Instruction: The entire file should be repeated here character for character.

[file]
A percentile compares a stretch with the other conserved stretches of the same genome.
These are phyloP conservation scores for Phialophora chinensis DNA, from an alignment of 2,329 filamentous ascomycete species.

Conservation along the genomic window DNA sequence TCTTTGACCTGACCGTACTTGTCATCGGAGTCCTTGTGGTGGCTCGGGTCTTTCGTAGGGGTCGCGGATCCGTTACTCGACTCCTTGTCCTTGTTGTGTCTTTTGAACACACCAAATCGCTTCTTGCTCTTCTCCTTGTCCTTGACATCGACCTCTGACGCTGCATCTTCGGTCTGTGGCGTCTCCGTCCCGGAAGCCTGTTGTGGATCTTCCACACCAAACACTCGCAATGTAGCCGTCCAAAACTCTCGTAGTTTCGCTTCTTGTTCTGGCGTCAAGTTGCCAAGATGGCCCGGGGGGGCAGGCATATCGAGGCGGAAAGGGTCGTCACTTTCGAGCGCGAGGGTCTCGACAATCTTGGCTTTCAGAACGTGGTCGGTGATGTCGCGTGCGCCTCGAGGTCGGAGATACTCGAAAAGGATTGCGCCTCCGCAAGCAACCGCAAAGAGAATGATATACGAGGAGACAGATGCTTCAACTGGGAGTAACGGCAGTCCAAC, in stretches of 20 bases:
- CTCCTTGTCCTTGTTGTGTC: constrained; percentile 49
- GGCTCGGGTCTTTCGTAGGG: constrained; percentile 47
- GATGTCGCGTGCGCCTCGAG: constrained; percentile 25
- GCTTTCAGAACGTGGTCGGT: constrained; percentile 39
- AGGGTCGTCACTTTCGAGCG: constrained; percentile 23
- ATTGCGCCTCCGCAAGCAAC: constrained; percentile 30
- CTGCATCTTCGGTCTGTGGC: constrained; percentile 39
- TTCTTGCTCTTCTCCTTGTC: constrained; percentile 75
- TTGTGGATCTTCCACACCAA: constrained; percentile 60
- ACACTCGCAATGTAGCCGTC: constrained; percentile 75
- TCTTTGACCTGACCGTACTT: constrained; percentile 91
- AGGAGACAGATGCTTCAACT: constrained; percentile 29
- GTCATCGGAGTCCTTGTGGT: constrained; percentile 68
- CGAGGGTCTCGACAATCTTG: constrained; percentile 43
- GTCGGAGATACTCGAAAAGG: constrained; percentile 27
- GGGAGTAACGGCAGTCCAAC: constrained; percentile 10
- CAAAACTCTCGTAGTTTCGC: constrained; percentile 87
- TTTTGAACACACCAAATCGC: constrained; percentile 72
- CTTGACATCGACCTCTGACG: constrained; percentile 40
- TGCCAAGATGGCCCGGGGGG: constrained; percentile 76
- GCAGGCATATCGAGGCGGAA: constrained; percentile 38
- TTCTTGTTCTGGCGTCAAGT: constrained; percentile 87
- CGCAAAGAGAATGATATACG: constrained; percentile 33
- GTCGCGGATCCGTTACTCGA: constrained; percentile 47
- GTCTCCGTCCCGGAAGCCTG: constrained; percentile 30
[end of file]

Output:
A percentile compares a stretch with the other conserved stretches of the same genome.
These are phyloP conservation scores for Phialophora chinensis DNA, from an alignment of 2,329 filamentous ascomycete species.

Conservation along the genomic window DNA sequence TCTTTGACCTGACCGTACTTGTCATCGGAGTCCTTGTGGTGGCTCGGGTCTTTCGTAGGGGTCGCGGATCCGTTACTCGACTCCTTGTCCTTGTTGTGTCTTTTGAACACACCAAATCGCTTCTTGCTCTTCTCCTTGTCCTTGACATCGACCTCTGACGCTGCATCTTCGGTCTGTGGCGTCTCCGTCCCGGAAGCCTGTTGTGGATCTTCCACACCAAACACTCGCAATGTAGCCGTCCAAAACTCTCGTAGTTTCGCTTCTTGTTCTGGCGTCAAGTTGCCAAGATGGCCCGGGGGGGCAGGCATATCGAGGCGGAAAGGGTCGTCACTTTCGAGCGCGAGGGTCTCGACAATCTTGGCTTTCAGAACGTGGTCGGTGATGTCGCGTGCGCCTCGAGGTCGGAGATACTCGAAAAGGATTGCGCCTCCGCAAGCAACCGCAAAGAGAATGATATACGAGGAGACAGATGCTTCAACTGGGAGTAACGGCAGTCCAAC, in stretches of 20 bases:
- CTCCTTGTCCTTGTTGTGTC: constrained; percentile 49
- GGCTCGGGTCTTTCGTAGGG: constrained; percentile 47
- GATGTCGCGTGCGCCTCGAG: constrained; percentile 25
- GCTTTCAGAACGTGGTCGGT: constrained; percentile 39
- AGGGTCGTCACTTTCGAGCG: constrained; percentile 23
- ATTGCGCCTCCGCAAGCAAC: constrained; percentile 30
- CTGCATCTTCGGTCTGTGGC: constrained; percentile 39
- TTCTTGCTCTTCTCCTTGTC: constrained; percentile 75
- TTGTGGATCTTCCACACCAA: constrained; percentile 60
- ACACTCGCAATGTAGCCGTC: constrained; percentile 75
- TCTTTGACCTGACCGTACTT: constrained; percentile 91
- AGGAGACAGATGCTTCAACT: constrained; percentile 29
- GTCATCGGAGTCCTTGTGGT: constrained; percentile 68
- CGAGGGTCTCGACAATCTTG: constrained; percentile 43
- GTCGGAGATACTCGAAAAGG: constrained; percentile 27
- GGGAGTAACGGCAGTCCAAC: constrained; percentile 10
- CAAAACTCTCGTAGTTTCGC: constrained; percentile 87
- TTTTGAACACACCAAATCGC: constrained; percentile 72
- CTTGACATCGACCTCTGACG: constrained; percentile 40
- TGCCAAGATGGCCCGGGGGG: constrained; percentile 76
- GCAGGCATATCGAGGCGGAA: constrained; percentile 38
- TTCTTGTTCTGGCGTCAAGT: constrained; percentile 87
- CGCAAAGAGAATGATATACG: constrained; percentile 33
- GTCGCGGATCCGTTACTCGA: constrained; percentile 47
- GTCTCCGTCCCGGAAGCCTG: constrained; percentile 30